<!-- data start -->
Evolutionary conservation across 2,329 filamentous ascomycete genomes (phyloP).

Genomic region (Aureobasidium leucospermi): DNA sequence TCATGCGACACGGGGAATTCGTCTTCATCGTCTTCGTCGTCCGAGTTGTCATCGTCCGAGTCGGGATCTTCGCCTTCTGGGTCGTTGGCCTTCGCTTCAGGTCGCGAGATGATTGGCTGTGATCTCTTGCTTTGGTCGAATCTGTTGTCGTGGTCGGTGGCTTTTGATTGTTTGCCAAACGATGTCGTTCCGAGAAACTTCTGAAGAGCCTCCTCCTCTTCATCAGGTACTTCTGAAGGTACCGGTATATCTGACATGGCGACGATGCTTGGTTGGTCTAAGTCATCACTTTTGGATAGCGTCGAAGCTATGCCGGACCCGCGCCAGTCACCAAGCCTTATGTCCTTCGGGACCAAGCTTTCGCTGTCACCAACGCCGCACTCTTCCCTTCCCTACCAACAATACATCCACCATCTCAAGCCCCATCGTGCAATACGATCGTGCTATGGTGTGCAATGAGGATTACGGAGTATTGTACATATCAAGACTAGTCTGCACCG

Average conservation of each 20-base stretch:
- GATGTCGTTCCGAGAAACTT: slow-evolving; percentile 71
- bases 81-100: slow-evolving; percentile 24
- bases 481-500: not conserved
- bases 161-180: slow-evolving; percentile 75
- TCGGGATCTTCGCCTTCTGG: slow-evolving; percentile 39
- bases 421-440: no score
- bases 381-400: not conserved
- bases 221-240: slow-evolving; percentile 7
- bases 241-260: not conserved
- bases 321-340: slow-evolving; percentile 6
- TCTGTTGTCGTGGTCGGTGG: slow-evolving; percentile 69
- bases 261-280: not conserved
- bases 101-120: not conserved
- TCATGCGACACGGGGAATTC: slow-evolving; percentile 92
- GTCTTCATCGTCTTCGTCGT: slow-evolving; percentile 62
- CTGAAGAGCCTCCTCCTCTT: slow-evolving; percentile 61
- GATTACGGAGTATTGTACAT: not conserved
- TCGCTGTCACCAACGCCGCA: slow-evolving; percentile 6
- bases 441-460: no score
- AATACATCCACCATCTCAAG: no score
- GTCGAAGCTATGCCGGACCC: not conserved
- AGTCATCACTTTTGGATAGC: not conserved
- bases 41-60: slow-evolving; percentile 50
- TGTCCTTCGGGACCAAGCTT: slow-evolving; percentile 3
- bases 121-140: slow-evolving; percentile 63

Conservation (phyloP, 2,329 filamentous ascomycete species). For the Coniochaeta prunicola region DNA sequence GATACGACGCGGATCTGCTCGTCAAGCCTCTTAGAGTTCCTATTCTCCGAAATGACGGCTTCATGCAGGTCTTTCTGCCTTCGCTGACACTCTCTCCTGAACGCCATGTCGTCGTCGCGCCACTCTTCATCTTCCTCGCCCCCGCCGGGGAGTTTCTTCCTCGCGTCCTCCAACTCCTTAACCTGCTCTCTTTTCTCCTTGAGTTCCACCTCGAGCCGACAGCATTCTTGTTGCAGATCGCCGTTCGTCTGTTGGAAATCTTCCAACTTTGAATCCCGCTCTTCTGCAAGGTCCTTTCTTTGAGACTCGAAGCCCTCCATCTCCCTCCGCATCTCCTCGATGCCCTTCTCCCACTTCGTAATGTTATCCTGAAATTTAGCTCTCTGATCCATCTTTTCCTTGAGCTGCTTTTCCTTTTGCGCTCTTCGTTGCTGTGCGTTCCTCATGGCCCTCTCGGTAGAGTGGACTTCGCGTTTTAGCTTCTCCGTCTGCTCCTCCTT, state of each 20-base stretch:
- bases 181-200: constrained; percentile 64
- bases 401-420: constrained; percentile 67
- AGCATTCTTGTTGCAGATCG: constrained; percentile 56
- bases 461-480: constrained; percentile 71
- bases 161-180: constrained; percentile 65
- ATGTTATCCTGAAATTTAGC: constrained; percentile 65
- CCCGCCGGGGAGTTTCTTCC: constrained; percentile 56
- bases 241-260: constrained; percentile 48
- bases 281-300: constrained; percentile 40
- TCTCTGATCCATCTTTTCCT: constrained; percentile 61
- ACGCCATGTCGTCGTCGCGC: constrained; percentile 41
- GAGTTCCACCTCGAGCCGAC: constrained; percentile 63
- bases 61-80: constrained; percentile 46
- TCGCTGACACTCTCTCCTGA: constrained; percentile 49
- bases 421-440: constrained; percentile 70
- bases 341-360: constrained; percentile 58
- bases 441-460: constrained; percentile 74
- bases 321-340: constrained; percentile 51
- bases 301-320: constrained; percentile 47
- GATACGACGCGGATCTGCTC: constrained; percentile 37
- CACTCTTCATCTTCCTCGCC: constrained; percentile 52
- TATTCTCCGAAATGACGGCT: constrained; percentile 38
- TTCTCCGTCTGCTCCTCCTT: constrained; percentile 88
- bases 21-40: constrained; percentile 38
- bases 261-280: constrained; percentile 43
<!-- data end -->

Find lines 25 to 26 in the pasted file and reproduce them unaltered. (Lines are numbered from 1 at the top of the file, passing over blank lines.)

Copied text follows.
- AGTCATCACTTTTGGATAGC: not conserved
- bases 41-60: slow-evolving; percentile 50